Amy Gladeck and her 82-year-old mother, Susan, came to South Jersey from the Washington, DC area so her mother could have heart surgery at a local hospital. On February 25, while driving her mother home after a date and shopping, Gladeck drove cautiously on Lambs Road because she was unfamiliar with the canton of Mantua.
It didn’t help. A car at Tyler Mill Road intersection did not yield at the stop sign and instead drove straight in the path of his vehicle. She hit the brakes.
“I remember thinking for every millisecond, you know, maybe I pulled over in time and they’ll just slide past us.” And that didn’t happen, ”Gladeck recalls. “It was as if a bomb had exploded in our car. And I remember thinking, “Oh my God, my mother is never going to survive this. “
Susan Gladeck survived her injuries during what her daughters say was an excruciating 10-day period, but she died at Cooper University Hospital in Camden on March 8. the doctor said the cause of her death was her broken neck.
Her daughters are now fighting for what they say is fair: that the 21-year-old woman, according to police, is either behind the crash or charged with homicide and driving, or at least of some sort. criminal charge. Instead, she faces three minor motor vehicle offenses for breaking the stop sign, failing to give in and reckless driving. The only charge against police, a car assault, was dismissed earlier this month at the request of the Gloucester County District Attorney’s office, the court said.
The sisters, Amy Gladeck and Lena Dickinson, said an assistant prosecutor told them she couldn’t prove the driver was reckless, which is required for death or car assault charges. A spokesperson for the prosecutor’s office said the motor vehicle offenses the woman faces are appropriate.
So now the sisters are doing their own investigation, to try to provide more evidence.
They hope to collect eyewitness statements, analyze the other car’s ‘black box’ or event data recorder, and get the driver’s cell phone tapes to see if she was distracted when the accident happened. is produced. All three are things Amy Gladeck believes the police didn’t do, based on her conversations with the lead investigator. The accident report and court documents also do not mention the above evidence. (Gladeck said police told him they spoke with the only passenger in the 21-year-old’s car.)
Ten days ago, they took one step closer to their goal. A judge in the pending civil action against GEICO, the woman’s insurance company, has ruled that Gladeck’s lawyer can access the data from the car’s black box recorder. The woman’s civil attorney, Stephen Rudolph, opposed the request, writing that there is “a potential that information downloaded from the vehicle could be used against her” if she faces criminal charges.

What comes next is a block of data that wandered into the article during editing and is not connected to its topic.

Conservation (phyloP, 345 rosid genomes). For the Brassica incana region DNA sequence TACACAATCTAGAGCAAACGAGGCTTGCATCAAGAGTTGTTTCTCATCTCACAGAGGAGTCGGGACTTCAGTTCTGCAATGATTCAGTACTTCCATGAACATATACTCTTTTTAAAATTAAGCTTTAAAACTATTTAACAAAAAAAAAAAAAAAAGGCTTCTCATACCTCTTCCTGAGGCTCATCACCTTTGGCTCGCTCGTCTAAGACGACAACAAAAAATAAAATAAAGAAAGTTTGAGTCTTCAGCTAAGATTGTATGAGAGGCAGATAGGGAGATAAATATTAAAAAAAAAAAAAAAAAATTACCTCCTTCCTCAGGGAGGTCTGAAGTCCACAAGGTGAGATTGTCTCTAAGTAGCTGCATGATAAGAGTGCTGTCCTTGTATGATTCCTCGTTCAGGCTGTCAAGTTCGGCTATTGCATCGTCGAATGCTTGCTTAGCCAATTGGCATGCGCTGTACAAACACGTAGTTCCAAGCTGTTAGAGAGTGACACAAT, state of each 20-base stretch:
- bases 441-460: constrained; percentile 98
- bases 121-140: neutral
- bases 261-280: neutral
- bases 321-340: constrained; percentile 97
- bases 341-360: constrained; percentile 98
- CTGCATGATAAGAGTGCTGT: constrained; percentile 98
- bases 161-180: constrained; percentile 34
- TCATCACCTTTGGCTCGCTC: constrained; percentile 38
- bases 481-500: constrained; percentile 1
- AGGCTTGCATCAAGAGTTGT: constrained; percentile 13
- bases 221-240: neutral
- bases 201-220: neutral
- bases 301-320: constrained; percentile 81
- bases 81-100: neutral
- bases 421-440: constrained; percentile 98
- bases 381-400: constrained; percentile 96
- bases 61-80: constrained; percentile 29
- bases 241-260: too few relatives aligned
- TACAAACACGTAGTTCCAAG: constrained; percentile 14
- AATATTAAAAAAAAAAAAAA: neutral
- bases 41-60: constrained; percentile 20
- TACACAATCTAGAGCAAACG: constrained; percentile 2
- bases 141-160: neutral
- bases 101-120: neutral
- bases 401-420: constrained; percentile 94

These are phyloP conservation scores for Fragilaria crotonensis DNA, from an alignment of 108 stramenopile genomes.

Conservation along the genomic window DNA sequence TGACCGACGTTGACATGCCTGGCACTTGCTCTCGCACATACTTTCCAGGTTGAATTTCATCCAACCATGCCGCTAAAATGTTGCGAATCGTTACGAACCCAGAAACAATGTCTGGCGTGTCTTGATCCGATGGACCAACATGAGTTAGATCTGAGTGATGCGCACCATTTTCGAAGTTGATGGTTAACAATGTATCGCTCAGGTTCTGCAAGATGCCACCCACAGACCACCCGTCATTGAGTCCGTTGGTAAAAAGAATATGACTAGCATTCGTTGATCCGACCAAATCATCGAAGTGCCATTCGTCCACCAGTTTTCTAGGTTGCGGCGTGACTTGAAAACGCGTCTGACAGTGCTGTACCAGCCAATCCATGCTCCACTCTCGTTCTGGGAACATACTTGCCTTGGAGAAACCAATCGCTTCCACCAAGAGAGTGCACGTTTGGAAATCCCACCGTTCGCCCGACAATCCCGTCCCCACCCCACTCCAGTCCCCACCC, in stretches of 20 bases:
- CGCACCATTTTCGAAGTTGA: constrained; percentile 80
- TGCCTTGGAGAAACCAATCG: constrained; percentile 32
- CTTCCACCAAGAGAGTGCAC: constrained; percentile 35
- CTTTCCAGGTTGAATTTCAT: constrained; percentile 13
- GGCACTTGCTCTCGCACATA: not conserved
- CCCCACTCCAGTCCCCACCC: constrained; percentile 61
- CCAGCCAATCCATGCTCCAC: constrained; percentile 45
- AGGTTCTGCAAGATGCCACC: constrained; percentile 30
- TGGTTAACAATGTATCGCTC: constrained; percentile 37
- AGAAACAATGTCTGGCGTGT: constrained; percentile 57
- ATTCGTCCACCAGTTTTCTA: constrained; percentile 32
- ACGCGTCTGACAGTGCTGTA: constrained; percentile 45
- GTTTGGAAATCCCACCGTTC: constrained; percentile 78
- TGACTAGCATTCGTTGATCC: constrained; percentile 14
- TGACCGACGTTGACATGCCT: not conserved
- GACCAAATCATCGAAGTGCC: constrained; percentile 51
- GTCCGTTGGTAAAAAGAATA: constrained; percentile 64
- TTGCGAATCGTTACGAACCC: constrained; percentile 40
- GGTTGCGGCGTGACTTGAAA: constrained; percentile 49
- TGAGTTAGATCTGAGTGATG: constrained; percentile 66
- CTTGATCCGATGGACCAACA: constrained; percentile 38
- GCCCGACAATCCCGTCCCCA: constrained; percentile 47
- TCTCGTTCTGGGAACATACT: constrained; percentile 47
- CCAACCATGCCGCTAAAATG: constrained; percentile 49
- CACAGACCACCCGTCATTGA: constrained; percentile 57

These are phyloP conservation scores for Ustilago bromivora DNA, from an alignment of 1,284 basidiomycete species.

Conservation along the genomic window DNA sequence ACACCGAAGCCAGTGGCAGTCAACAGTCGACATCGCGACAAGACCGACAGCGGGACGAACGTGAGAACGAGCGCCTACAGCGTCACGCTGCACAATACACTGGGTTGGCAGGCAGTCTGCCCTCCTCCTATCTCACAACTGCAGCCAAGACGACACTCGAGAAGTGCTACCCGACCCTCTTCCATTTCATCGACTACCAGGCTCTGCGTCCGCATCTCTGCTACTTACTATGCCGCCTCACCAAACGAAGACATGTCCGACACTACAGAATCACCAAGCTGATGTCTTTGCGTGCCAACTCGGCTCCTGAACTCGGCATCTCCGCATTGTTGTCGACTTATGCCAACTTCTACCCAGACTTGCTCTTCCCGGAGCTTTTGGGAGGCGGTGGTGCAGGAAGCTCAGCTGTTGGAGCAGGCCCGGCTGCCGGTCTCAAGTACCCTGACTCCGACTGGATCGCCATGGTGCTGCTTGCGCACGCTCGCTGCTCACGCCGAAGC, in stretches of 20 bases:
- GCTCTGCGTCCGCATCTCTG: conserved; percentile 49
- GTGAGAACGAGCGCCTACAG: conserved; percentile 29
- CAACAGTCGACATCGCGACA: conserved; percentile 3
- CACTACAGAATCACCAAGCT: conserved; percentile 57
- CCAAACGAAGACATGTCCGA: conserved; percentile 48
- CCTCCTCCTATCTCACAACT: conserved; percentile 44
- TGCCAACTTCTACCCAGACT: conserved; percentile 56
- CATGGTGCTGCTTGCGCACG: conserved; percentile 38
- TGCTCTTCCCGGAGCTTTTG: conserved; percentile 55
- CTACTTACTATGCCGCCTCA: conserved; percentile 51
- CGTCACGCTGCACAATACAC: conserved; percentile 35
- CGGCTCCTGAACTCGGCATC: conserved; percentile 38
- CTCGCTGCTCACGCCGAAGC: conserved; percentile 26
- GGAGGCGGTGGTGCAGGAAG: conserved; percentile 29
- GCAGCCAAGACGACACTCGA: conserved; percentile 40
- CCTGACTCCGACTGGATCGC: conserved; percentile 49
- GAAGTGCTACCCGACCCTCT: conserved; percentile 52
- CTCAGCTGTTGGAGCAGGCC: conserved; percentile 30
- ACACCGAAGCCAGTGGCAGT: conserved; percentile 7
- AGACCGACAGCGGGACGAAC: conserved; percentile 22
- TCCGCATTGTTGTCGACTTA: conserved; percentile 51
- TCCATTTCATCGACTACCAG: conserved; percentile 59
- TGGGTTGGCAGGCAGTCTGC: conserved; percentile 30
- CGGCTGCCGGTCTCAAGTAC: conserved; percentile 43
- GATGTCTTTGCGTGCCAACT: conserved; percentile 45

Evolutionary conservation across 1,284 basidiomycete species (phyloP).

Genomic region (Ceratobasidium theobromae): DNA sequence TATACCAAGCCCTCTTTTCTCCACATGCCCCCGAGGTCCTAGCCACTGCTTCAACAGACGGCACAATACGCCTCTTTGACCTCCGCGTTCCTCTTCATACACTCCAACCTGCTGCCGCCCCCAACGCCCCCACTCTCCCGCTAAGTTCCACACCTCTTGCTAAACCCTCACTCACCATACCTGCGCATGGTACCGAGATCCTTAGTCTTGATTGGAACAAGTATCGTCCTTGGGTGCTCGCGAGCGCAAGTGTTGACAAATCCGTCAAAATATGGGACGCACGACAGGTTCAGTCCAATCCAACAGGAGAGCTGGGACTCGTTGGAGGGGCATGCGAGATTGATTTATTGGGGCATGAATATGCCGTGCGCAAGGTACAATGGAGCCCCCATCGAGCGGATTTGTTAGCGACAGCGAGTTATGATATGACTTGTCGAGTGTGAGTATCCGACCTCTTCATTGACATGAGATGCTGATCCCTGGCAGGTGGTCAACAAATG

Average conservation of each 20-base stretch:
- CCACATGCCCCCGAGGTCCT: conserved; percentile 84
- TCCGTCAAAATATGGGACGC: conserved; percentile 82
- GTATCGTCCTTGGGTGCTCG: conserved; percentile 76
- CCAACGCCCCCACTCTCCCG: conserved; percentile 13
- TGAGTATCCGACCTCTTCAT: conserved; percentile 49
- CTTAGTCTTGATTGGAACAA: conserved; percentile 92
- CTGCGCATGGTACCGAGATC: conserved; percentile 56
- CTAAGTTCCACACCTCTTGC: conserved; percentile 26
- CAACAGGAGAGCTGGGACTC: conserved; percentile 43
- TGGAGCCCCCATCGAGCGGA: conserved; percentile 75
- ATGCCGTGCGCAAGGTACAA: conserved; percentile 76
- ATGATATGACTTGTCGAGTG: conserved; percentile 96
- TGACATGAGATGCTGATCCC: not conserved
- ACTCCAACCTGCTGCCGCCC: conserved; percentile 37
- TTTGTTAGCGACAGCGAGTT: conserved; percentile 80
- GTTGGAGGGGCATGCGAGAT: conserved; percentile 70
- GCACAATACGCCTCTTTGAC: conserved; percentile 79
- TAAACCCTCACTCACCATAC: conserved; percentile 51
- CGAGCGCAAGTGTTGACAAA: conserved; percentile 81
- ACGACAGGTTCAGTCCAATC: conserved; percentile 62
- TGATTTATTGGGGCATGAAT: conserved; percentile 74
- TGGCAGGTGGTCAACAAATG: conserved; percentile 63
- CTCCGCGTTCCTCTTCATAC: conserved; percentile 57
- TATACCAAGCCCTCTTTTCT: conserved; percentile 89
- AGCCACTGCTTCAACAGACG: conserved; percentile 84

The sisters then hope they can force the disclosure of her cell phone records and that witnesses who saw the crash and helped afterwards will come forward to make statements to authorities about what happened.
“We thought if we could get witness statements, maybe the preponderance of all that evidence, maybe it would force them to take what happened to our mother seriously,” Gladeck said.
They mainly try to determine a gap. Gladeck said the other car “passed” the stop sign at high speed, while the driver told police she stopped and then tried to cross Lambs Road because she thought she had time to do it.
Mantua Police Chief Darren E. While declined to go into details of the crash investigation, but noted that the law requires drivers not only to stop at a traffic sign. stop, but give way to oncoming vehicles.
Matthew Robinson, who represents the 21-year-old in city court, declined to comment for the story, and the lawyer she retained in the civil case did not return a request for comment.
Court and police records show the young woman from Bridgeton – whom NJ Advance Media does not name because she now only faces minor traffic violations – has been cited in the past for using a cell phone while driving, reckless driving that caused an accident in 2017 and ignoring a stop sign. But all charges related to the incidents were dismissed at the request of city prosecutors.
Gladeck said she wondered if if those courts had imposed a penalty on the young driver, it might have encouraged her to drive more safely in the future. “Maybe she would have learned something from it,” she said.
A delayed investigation
Gladeck and Dickinson ask anyone who witnessed the crash to contact the police or their lawyer to describe what they saw that night. Gladeck said it was quite a scene – the two vehicles were totaled and the other woman’s vehicle overturned, landing on a bank near the road.